As a society, we recognise that care leavers have a right to care and love. Yet too many young people leaving care continue to face significant barriers to achieving a successful transition into adulthood that, in turn, make them more vulnerable to poverty.


As such, we look forward to hearing the Scottish Government set out the next steps in the delivery of a new Income Supplement benefit on Wednesday (26 June 2019). The policy is a key plank of their child poverty strategy and is to be delivered by 2022 and targeted at low income families.


Staf is supportive of the stated aim of the benefit – to lift the maximum number of children out of poverty – and echoes the call from 70 charities for it to be delivered as quickly as possible.


We are concerned, however, that the new benefit will not reach all young people leaving care or those that support them. While statistics on income or poverty levels amongst care leavers are not captured, we do know that these young people face a more challenging transition to adulthood.


We also know the impact of poverty on a young person can affect them throughout their lives. As Dr Gabor Mate said at the ACEs to Assets Conference in Glasgow earlier this month: “Poverty should be listed as one of the adverse childhood experiences.”


Equally, tackling poverty amongst care leavers supports them to fulfil their basic human rights. As Bruce Adamson, Children and Young People’s Commissioner for Scotland said today: “Child poverty is the most significant human rights issue facing children in Scotland. Living in poverty affects every aspect of a child's life, including their educational attainment and mental and physical health.”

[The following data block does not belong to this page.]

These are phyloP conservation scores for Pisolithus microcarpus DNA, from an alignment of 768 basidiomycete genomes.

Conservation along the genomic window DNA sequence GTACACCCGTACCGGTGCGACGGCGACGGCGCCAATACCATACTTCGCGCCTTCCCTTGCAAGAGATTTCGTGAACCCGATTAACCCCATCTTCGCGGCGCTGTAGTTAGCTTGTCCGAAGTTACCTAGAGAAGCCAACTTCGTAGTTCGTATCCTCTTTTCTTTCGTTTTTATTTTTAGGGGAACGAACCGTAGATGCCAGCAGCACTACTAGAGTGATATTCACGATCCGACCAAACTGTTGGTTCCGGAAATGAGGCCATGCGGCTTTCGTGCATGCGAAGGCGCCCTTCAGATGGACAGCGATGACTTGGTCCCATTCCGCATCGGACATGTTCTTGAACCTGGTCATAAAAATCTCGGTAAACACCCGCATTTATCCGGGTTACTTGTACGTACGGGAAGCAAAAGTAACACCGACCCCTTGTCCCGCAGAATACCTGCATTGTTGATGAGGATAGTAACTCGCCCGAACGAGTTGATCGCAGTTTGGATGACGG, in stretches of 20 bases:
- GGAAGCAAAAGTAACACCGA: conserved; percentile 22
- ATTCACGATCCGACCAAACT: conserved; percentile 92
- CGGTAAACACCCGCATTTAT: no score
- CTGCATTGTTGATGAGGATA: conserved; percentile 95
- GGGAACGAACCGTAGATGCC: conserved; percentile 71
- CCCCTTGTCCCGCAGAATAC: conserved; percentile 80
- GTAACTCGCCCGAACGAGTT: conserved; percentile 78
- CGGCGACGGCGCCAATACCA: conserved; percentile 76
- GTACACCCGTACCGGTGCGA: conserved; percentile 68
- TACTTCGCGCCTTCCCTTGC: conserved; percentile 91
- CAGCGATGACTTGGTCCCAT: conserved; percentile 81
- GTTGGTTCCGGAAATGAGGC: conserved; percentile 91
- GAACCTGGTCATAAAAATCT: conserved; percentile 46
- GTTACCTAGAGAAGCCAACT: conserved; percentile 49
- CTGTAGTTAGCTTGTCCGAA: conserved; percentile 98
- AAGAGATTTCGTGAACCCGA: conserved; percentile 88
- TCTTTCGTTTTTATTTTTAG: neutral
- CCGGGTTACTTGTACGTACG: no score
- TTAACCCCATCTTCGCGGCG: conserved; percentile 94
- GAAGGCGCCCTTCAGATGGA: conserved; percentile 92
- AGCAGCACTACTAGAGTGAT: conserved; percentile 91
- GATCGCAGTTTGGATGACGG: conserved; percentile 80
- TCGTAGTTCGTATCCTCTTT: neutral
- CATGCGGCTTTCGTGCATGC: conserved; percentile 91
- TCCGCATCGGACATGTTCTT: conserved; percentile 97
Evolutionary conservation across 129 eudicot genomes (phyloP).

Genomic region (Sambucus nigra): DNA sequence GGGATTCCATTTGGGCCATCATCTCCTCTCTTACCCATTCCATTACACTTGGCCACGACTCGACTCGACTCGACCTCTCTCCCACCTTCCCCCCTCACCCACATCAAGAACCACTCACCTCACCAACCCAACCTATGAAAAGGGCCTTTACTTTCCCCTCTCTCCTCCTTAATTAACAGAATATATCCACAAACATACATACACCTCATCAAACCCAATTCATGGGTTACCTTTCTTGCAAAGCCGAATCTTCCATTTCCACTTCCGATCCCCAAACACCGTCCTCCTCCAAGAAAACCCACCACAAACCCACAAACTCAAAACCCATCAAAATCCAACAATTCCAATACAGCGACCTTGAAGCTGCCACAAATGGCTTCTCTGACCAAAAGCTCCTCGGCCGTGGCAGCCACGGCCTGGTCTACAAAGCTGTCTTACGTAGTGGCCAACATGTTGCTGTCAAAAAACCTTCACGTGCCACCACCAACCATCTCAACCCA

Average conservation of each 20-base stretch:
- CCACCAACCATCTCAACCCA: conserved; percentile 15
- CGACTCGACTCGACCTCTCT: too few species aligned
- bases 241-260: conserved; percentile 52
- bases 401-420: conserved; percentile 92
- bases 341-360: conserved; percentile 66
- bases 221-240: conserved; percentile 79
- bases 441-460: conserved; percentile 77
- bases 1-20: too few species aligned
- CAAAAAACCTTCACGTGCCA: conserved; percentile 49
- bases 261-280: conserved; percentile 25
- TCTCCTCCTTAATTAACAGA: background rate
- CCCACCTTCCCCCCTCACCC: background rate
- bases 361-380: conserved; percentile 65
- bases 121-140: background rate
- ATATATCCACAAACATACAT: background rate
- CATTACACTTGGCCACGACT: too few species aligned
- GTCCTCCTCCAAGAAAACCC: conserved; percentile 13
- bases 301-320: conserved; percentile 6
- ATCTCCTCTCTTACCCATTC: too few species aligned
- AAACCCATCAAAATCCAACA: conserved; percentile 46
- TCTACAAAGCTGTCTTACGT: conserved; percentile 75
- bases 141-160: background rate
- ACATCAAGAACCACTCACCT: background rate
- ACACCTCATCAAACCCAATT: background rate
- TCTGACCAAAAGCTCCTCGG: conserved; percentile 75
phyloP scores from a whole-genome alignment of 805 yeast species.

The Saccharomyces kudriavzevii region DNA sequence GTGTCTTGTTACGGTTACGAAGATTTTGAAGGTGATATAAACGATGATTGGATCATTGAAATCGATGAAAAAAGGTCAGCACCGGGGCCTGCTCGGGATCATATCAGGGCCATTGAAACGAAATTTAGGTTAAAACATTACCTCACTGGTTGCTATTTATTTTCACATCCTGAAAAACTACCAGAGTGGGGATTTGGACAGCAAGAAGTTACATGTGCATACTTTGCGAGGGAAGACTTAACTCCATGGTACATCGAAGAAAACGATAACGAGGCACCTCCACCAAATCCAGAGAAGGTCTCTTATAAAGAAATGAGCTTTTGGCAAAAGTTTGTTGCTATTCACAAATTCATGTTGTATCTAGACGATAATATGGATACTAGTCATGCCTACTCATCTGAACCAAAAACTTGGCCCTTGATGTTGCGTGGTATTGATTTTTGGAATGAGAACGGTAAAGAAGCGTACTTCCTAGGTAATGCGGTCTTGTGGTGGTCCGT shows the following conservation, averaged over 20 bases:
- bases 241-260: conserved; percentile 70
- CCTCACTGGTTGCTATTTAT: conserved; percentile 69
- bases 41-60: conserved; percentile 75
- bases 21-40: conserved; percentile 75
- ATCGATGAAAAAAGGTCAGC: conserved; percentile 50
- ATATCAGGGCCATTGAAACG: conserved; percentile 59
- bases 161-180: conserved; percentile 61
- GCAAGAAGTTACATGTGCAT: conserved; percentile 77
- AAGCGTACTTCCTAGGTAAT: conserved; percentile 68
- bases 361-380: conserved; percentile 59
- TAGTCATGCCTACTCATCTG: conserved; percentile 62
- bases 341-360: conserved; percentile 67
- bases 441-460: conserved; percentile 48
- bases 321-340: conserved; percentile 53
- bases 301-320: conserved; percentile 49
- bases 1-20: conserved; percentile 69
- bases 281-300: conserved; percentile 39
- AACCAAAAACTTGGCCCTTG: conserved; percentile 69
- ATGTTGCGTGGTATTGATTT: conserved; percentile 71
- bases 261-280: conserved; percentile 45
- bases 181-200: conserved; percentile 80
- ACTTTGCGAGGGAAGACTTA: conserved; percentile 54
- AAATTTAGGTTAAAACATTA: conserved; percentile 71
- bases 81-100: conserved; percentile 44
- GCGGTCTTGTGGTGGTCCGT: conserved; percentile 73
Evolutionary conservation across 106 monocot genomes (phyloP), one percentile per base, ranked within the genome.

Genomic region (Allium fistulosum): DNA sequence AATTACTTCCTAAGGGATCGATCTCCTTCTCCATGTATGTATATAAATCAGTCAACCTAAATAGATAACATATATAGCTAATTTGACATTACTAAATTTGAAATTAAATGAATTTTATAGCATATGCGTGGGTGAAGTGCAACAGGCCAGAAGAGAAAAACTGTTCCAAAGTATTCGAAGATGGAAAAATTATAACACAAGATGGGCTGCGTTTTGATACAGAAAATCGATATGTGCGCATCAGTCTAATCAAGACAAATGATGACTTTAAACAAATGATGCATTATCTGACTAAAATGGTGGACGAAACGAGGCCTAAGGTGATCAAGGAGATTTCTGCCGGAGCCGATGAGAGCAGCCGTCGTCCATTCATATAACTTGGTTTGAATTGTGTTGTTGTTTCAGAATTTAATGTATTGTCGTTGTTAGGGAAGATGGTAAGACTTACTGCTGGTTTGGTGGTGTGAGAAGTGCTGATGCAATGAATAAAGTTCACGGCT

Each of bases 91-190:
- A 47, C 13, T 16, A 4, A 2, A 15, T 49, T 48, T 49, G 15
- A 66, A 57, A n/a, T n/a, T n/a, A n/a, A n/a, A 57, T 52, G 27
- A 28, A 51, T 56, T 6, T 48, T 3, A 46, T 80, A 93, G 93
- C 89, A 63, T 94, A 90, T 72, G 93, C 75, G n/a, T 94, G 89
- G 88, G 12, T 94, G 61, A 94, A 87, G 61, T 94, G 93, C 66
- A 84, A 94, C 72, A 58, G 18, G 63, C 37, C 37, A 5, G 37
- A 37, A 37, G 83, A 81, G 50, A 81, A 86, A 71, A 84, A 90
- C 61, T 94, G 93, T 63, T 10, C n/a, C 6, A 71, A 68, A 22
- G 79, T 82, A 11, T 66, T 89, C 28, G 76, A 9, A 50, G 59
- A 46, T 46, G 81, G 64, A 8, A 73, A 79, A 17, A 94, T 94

Yet while care leavers aged 18 to 25 are covered by local Children’s Plans – as they receive a “children’s service” – they are not considered children in terms of the Child Poverty (Scotland) Act 2017. This means that the Income Supplement, as proposed, will not necessarily reach this group of young people or those that may be continuing to care for them up to the age of 21.


The Scottish Government is also considering linking entitlement to Universal Credit for families. If it does so, this could exclude care leavers aged 16 to 18 who are more likely to live independently and be supported by their local authority rather than through DWP benefits.


We, therefore, call on the Scottish Government to the Income Supplement actively seeks to prevent and reduce poverty amongst care leavers.


This should be based on robust evidence so should be informed by new data on income and poverty levels amongst care leavers.


Tackling poverty is central to delivering our vision of a Scotland where the wellbeing and success of young people leaving care is indistinguishable from their peers in the general population. By considering poverty amongst care leavers, we hope the Income Supplement can help us take a step closer to realising this vision.


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